Doc Burk rushed up to him and examined Boomer for further trauma beyond the many visible cuts and scratches.
“I’m fine Doc, those assholes can’t hurt me. I’m like Wolverine. I heal right up again.”
“OK, Wolverine,” Doc Burk deadpanned. “Let’s get your butt to the infirmary and make sure.”
As the two walked off with Boomer straight as an arrow, unwilling to show the pain on his face, something caught Zip’s attention and he went back to work digging in the pile. The team watched him in silence as he burrowed with renewed determination like a terrier trying to ferret a rodent out of its hole. Todd wondered if they had missed someone but all the Brits and SEALs were accounted for. Soon, only Zip’s tail was visible, standing straight out. Then it began to wag as Zip backed out of the hole, his Frisbee in his mouth and a proud look on his face.
“Well, at least he has his priorities straight,” Angel chuckled.
As Zip shook off the dirt, Lieutenant Kelly emerged and commenced getting the team focused on the situation at hand.
“OK, let’s get a survey of the damage and see what we’ve lost. Radar, I want you and Angel to check the whole place and see what defenses may have been breached. Fox and Penman, start sorting through this mess and see what personal effects and bunks we can salvage. We’ll set up living arrangements in the infirmary and CP, for the time being. R.J.—”
“Take Abby, Mitchell, and Zip and coordinate with the Brits. Let’s get a little recon done and see if our visitors left anything.”
As the team moved into action, Kelly stopped R.J. and called him back to discuss what had happened.
“What do you think, Senior Chief?”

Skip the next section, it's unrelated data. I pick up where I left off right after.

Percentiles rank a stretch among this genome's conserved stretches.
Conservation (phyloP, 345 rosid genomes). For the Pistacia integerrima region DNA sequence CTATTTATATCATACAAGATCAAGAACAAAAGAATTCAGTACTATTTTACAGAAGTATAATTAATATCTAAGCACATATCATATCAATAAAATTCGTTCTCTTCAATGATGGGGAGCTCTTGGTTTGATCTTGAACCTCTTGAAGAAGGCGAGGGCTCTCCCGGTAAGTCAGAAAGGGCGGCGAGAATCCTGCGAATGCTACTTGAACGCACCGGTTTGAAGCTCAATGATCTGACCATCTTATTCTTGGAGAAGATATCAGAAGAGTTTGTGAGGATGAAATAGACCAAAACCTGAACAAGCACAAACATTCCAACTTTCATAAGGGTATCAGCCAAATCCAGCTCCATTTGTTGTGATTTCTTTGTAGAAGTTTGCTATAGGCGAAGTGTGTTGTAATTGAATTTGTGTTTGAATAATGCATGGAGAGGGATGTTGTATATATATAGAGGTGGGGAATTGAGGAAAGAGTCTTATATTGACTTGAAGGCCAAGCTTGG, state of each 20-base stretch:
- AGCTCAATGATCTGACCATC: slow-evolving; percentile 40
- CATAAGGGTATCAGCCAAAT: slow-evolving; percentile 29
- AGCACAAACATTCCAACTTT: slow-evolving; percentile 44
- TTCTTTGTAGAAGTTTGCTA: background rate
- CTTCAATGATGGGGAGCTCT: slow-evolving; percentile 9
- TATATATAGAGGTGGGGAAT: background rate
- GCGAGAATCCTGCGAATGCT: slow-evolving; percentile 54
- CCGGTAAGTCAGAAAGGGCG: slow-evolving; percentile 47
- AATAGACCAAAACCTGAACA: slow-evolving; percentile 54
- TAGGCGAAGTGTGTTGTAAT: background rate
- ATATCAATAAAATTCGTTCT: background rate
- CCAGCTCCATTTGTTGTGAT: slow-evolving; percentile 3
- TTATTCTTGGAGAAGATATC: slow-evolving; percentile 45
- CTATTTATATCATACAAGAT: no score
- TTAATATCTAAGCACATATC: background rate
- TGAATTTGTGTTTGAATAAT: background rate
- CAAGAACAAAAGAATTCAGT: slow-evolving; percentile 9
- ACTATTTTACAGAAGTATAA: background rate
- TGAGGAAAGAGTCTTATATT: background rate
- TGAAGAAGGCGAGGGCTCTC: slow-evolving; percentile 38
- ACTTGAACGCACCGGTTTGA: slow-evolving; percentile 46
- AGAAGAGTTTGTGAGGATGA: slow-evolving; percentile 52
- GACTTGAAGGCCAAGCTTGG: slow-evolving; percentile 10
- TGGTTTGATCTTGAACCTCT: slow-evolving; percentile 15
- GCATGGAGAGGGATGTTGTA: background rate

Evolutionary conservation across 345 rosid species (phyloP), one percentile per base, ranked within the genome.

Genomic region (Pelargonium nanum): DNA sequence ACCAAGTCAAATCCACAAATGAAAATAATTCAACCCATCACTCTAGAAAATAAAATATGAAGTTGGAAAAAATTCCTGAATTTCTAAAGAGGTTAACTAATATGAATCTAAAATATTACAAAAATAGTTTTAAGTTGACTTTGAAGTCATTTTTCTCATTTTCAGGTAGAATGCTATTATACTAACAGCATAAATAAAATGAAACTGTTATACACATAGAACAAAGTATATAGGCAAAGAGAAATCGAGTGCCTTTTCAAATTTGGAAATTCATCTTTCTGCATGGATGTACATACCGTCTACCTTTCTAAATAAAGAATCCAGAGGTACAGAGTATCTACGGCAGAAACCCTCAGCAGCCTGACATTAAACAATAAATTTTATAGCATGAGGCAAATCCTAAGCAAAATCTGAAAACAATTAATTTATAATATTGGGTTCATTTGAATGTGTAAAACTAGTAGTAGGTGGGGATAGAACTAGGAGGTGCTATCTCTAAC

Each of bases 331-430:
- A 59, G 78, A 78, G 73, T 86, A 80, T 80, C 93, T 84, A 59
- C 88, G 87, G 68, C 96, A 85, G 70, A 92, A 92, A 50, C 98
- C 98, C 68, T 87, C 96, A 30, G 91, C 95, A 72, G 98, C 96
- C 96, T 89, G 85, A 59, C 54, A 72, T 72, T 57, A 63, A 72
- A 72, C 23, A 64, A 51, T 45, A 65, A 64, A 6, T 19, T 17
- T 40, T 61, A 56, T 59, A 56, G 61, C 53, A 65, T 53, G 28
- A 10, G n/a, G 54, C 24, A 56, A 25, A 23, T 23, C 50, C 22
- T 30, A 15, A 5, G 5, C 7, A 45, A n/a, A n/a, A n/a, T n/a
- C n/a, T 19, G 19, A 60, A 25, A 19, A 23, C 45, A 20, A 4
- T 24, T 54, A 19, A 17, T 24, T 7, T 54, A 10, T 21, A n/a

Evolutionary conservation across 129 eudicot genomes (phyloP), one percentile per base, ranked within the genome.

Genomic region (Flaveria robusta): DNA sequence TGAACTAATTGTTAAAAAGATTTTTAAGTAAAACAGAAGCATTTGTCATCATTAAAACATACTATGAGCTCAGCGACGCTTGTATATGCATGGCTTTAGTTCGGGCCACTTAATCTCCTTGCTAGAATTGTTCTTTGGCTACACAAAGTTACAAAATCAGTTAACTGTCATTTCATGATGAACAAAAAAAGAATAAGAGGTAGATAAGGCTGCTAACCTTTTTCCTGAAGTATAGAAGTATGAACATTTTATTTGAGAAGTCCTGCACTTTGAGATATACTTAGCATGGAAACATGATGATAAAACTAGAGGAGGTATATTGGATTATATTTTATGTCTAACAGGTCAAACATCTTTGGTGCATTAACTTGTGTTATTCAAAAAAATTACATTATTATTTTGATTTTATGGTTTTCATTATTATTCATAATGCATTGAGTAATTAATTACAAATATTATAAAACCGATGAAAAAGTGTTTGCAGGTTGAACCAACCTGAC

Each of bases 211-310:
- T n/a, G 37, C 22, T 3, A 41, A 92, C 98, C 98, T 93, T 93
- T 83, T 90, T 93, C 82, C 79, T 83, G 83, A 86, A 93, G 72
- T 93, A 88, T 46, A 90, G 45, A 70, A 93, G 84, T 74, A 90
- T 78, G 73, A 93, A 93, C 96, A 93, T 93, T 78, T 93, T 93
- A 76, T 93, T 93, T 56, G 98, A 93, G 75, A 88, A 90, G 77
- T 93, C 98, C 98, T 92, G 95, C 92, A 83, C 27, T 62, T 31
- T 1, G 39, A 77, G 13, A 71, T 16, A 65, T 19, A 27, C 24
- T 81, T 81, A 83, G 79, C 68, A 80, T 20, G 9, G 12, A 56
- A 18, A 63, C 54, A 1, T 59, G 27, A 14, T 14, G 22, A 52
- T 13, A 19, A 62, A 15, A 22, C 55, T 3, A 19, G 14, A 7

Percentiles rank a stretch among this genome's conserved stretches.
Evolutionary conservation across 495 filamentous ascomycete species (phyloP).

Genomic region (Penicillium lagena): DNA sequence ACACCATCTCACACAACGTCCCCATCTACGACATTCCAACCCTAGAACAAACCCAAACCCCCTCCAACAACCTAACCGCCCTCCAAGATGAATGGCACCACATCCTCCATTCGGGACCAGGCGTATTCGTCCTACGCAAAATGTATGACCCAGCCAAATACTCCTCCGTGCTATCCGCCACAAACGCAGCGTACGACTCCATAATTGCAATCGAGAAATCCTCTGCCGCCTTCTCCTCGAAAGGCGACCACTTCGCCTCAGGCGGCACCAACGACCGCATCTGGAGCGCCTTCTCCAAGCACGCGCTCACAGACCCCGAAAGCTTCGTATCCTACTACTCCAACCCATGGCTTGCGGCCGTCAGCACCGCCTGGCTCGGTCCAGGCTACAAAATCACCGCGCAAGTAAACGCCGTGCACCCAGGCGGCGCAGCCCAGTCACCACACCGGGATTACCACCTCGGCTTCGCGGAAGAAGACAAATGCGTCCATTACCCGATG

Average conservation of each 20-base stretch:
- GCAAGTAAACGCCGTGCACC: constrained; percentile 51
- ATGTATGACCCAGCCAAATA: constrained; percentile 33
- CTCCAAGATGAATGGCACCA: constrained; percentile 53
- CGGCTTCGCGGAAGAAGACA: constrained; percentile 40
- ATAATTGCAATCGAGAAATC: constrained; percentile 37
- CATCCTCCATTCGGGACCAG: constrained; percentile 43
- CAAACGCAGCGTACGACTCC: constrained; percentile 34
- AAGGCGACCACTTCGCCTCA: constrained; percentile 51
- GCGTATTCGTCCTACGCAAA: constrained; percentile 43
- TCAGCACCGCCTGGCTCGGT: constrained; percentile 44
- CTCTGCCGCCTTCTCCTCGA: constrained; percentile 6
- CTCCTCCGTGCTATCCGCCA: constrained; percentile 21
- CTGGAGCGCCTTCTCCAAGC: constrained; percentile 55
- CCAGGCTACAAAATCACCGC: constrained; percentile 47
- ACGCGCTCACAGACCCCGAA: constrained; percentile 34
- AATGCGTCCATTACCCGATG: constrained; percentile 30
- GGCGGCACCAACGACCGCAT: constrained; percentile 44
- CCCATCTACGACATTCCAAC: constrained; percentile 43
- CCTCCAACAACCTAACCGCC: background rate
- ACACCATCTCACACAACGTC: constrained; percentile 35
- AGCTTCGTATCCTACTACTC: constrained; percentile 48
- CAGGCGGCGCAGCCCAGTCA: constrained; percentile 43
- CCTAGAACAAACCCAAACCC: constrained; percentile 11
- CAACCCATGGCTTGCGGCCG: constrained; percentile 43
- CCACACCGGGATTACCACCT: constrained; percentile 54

“I think we were lucky L.T.,” R.J. answered. “I also think we touched a nerve when we found those Tali party supplies back at Darbat. They were here for a little payback and their aim was pretty good. They got off three rounds of H.E. in pretty short order and I’ll bet our patrols find no trace. I also think they’ll be back. That was easy for them and they’ll think they can do it again.”
“Thank you R.J.,” Kelly said, acknowledging his opinion and dismissing the Sr. Chief to rejoin the patrol.
Lieutenant Kelly reflected on what R.J. had said and set about making a plan to deal with a potential return. He balanced the unknowns in his head. What was the meaning of the attack and what would be the next best course of action? He saw it in one of three ways, the first of which agreed with R.J.’s observations. This attack was simply revenge for finding the weapons. They’d do hit-and-runs and harass with no strategy other than to continually weaken the camp and prohibit them from ever relaxing. The second possibility was that this was a probing attack. They were checking the camp’s defenses to see what they were up against so they could prepare a larger attack with vehicles or suicide squads.
The last possibility was a taunting. They wanted the Americans to come after them, like a base runner daring the pitcher to try and pick him off. If this was the case, Kelly was tempted to take the bait. The upside was that they could capture a few of them and gain some valuable intelligence against this mysterious Mullah that the tribes feared so much. He would discuss all of this with Intelligence and Commander Heard back at Bagram to decide next steps.